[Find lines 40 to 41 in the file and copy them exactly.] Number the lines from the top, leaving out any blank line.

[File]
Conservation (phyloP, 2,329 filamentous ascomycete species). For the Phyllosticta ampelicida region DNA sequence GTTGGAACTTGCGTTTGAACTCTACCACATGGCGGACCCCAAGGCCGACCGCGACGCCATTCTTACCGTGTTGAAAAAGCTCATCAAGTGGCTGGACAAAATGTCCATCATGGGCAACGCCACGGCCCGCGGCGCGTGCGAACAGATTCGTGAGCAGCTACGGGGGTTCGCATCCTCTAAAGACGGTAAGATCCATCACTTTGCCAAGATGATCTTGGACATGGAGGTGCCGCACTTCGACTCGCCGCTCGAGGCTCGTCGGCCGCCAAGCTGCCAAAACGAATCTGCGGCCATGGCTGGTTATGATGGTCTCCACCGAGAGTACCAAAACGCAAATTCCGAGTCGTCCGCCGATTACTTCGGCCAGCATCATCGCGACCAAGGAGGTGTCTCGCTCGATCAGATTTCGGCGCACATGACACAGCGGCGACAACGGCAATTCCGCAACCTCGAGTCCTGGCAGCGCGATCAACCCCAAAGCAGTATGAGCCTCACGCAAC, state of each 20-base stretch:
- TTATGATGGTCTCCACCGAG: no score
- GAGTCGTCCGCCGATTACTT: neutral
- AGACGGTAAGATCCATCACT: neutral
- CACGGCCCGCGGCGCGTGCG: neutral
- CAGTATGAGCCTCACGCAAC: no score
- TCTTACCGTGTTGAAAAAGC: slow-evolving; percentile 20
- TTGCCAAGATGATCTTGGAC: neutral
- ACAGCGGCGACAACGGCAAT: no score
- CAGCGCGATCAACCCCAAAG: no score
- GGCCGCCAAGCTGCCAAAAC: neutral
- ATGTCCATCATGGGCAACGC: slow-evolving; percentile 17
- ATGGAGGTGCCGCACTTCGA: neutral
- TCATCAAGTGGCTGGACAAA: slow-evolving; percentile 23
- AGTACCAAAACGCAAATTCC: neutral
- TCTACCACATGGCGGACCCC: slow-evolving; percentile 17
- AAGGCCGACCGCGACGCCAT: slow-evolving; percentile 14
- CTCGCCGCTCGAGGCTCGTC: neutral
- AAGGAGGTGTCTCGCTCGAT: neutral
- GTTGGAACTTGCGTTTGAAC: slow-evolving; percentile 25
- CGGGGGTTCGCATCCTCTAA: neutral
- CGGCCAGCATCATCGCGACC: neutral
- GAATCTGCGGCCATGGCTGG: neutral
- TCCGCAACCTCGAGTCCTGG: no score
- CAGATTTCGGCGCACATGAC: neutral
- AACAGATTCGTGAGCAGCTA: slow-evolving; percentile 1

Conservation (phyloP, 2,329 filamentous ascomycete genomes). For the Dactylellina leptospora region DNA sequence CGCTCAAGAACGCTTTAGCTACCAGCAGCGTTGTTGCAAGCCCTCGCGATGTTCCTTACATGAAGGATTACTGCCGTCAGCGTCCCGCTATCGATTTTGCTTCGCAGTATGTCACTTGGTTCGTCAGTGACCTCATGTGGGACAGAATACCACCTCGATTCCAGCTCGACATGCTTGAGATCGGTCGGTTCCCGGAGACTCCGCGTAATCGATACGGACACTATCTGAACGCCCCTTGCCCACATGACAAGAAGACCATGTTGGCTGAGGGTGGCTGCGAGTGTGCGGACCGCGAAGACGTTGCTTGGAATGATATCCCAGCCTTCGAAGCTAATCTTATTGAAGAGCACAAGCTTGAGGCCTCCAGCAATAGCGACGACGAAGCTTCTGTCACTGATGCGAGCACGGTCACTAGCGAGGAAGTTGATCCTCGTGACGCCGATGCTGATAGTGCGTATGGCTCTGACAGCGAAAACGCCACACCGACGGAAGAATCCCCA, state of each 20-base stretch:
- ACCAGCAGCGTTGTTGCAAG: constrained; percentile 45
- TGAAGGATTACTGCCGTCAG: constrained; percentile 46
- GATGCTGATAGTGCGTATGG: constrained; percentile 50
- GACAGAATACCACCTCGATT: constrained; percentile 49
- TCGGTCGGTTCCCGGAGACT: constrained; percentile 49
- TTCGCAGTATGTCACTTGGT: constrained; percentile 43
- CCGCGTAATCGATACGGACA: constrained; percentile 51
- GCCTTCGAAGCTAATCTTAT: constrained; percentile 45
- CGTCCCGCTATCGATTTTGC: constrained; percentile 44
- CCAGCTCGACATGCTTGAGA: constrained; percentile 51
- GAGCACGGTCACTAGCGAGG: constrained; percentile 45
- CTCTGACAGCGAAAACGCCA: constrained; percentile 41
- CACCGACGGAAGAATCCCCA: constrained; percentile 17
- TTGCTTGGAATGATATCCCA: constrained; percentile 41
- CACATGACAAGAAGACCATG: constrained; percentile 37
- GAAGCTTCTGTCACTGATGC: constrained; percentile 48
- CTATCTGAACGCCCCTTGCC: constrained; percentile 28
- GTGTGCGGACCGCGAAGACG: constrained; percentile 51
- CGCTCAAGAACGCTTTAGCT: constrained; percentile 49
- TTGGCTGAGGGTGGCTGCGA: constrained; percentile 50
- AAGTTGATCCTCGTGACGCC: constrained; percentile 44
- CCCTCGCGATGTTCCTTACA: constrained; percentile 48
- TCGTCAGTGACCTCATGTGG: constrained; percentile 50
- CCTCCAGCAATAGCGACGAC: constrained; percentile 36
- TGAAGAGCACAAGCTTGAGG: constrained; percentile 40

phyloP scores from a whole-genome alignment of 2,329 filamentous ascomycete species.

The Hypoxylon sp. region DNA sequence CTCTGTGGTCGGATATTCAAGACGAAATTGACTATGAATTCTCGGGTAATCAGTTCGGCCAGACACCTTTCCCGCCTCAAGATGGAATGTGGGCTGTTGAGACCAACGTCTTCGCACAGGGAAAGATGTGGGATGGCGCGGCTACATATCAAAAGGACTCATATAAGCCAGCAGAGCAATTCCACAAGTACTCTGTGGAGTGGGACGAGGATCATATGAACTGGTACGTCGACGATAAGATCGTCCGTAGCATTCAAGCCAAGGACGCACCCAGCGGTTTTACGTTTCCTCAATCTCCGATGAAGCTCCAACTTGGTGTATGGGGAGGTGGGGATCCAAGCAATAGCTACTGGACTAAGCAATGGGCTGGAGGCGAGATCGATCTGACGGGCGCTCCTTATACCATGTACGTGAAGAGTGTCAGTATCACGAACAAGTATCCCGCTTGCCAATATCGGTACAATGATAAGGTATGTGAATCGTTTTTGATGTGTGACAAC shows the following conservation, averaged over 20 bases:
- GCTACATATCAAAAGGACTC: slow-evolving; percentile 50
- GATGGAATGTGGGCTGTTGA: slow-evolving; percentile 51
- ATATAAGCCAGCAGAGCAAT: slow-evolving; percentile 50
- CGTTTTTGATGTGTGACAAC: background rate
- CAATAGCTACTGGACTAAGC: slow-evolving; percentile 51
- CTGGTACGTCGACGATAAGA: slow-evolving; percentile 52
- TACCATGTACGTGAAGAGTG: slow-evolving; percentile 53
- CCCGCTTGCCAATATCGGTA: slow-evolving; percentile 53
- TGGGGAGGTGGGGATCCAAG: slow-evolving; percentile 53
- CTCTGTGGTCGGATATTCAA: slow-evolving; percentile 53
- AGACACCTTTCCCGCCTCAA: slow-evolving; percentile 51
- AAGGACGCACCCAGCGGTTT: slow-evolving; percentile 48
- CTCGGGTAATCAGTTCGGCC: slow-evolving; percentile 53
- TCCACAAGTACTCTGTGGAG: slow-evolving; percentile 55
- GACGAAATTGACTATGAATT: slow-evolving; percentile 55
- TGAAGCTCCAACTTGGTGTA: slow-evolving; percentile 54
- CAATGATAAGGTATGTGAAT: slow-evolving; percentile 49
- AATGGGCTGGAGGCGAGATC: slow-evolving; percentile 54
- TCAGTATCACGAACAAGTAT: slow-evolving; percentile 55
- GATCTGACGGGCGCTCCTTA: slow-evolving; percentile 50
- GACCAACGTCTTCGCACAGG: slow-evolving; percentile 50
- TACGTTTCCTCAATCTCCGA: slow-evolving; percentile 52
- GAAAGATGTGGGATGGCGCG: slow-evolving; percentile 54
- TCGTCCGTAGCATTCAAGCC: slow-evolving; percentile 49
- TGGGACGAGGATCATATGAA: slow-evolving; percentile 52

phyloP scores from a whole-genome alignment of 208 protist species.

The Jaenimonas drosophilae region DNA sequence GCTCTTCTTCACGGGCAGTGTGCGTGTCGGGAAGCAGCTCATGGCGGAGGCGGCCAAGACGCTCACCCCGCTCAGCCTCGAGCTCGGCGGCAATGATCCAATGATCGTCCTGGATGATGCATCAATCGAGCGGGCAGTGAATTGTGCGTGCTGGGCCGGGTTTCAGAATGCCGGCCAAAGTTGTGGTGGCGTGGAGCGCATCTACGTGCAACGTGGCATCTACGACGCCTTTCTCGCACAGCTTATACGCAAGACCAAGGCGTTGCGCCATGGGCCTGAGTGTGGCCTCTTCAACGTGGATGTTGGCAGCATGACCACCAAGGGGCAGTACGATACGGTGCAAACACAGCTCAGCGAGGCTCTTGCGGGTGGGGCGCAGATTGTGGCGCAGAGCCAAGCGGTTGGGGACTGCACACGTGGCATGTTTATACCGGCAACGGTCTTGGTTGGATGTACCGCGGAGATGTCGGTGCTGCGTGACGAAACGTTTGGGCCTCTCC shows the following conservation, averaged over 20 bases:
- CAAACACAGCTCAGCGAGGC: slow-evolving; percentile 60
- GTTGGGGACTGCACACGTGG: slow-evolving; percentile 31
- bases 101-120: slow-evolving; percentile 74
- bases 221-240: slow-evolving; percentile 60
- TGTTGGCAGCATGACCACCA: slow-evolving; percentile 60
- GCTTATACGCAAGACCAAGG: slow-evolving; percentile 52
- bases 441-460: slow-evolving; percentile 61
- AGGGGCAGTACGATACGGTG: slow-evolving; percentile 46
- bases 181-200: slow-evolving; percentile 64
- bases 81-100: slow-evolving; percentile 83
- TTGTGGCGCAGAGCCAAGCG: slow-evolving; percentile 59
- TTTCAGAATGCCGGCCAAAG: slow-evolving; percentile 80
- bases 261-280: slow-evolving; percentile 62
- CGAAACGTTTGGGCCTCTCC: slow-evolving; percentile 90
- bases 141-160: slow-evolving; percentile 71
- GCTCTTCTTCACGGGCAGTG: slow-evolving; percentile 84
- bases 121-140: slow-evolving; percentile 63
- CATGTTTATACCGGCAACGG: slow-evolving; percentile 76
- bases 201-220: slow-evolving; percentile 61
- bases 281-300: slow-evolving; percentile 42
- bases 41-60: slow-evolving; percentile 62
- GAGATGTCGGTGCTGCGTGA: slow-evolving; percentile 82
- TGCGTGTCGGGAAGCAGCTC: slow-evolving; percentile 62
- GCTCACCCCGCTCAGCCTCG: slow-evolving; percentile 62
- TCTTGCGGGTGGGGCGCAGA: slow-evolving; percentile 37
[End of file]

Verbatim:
- CACCGACGGAAGAATCCCCA: constrained; percentile 17
- TTGCTTGGAATGATATCCCA: constrained; percentile 41